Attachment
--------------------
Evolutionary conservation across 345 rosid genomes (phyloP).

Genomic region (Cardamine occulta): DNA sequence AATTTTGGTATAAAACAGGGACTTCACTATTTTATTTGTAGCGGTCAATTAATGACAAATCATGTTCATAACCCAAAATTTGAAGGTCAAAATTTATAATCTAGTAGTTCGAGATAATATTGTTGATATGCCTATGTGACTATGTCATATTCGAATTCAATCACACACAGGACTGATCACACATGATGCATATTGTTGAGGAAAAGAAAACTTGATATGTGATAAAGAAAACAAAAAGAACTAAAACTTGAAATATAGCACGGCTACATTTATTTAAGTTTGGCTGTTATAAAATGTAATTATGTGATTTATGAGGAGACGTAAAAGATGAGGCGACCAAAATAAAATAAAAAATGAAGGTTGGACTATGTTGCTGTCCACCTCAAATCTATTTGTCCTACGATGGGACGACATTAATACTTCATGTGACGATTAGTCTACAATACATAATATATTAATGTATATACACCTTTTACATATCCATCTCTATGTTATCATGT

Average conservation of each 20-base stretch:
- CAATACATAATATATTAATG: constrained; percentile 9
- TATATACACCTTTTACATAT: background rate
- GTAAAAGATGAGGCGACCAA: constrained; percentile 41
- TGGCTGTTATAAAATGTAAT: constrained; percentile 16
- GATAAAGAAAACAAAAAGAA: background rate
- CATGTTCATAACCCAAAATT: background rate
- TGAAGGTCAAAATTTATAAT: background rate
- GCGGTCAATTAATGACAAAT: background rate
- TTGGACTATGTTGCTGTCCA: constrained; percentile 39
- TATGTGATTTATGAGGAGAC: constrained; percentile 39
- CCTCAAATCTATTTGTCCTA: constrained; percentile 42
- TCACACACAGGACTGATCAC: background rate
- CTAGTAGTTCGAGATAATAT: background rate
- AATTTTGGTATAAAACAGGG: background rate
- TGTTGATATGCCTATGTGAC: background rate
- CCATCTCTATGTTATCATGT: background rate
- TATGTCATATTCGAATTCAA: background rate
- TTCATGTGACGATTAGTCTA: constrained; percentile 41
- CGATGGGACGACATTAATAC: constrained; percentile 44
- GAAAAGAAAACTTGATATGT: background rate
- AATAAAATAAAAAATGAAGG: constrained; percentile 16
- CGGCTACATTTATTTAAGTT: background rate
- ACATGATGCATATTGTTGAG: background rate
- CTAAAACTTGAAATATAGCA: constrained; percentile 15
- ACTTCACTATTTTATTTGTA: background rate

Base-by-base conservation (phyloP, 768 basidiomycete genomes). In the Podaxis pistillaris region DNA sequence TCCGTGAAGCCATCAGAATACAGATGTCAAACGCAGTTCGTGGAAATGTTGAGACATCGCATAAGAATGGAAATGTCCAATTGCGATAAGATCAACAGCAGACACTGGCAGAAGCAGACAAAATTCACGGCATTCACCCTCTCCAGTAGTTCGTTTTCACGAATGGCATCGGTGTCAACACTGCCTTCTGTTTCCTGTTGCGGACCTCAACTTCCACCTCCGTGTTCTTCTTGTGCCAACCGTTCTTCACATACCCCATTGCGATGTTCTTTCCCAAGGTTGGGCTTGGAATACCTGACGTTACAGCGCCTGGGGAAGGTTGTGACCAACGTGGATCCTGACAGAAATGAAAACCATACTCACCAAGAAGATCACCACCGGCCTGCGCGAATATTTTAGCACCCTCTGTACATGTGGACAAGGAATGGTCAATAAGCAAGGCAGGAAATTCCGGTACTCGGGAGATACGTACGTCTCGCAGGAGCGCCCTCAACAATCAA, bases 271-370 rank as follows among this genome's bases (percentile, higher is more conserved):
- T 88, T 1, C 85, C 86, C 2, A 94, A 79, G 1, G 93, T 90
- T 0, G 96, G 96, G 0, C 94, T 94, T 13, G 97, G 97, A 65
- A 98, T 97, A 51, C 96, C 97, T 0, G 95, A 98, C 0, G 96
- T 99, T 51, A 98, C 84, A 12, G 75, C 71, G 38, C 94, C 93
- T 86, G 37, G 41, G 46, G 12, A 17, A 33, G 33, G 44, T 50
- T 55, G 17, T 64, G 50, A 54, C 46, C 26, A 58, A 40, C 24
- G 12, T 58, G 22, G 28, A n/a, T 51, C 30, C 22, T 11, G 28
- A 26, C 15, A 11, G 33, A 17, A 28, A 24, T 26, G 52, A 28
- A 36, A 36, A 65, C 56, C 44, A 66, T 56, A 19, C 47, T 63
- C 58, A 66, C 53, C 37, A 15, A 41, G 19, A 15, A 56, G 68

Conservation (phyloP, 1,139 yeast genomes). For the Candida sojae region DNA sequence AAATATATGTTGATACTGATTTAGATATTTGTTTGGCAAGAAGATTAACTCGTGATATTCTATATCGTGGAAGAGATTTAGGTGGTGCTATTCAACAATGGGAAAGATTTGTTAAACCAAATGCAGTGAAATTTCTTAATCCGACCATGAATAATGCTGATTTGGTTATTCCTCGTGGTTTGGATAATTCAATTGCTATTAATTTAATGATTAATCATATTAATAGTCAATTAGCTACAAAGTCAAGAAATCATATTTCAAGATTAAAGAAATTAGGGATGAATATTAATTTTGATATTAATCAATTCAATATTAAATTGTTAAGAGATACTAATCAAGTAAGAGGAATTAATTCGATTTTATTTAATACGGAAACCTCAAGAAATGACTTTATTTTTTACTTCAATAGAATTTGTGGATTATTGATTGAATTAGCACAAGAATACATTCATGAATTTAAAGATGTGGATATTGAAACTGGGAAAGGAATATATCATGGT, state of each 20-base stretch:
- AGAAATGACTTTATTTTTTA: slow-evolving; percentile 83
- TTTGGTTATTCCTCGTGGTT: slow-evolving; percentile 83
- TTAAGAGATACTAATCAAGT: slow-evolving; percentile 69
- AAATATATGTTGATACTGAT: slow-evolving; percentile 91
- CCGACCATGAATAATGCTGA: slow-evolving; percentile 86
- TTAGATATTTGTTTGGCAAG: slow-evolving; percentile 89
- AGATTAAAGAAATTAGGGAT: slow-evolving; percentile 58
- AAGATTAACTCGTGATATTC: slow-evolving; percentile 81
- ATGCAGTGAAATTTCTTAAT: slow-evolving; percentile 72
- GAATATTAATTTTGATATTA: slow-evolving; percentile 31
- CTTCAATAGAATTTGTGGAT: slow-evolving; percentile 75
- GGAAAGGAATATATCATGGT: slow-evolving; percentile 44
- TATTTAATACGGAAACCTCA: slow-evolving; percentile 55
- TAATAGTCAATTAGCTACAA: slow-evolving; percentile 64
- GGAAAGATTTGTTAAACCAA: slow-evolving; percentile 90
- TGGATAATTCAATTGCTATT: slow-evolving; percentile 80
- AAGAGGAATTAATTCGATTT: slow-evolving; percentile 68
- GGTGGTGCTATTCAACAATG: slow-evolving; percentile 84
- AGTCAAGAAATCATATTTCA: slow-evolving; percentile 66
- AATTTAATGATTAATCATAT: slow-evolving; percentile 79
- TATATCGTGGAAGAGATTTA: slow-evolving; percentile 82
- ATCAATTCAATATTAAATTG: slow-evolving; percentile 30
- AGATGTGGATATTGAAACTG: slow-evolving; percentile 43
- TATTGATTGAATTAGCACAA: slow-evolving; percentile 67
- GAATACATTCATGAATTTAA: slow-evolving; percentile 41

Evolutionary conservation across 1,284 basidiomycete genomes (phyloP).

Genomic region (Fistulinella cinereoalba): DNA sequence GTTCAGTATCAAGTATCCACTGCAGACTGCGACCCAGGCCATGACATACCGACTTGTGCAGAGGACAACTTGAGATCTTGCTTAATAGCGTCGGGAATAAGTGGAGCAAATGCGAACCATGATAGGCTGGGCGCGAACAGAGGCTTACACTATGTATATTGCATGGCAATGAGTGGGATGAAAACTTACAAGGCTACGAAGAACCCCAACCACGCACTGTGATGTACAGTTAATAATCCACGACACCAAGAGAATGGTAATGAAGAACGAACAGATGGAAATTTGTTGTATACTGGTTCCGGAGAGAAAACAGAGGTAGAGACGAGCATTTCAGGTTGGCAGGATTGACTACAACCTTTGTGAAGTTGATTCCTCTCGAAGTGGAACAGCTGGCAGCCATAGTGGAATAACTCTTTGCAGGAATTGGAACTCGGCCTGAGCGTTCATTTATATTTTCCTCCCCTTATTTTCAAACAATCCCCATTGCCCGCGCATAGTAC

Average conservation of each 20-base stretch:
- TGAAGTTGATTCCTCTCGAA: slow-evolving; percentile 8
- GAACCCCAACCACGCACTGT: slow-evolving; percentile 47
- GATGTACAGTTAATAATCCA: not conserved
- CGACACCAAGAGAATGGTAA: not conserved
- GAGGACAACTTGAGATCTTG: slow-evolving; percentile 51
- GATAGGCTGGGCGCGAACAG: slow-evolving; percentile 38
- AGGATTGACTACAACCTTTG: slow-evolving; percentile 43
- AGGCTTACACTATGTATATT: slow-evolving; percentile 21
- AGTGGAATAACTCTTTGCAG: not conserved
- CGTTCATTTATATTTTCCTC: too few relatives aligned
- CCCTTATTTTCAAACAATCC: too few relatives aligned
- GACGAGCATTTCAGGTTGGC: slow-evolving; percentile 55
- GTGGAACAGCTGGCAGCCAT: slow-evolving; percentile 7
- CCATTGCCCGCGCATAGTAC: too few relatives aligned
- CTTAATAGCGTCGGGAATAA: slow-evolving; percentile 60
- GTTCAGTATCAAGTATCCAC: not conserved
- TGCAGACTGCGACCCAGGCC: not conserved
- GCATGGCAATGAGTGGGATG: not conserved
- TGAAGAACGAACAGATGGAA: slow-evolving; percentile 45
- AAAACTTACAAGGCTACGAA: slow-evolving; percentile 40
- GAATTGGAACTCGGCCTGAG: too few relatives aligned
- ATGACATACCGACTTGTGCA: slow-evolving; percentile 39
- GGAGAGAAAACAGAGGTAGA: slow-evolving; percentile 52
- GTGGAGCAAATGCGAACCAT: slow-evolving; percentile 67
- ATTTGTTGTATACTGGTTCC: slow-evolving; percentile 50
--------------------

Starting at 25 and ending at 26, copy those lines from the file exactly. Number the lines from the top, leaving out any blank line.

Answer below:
- CGGCTACATTTATTTAAGTT: background rate
- ACATGATGCATATTGTTGAG: background rate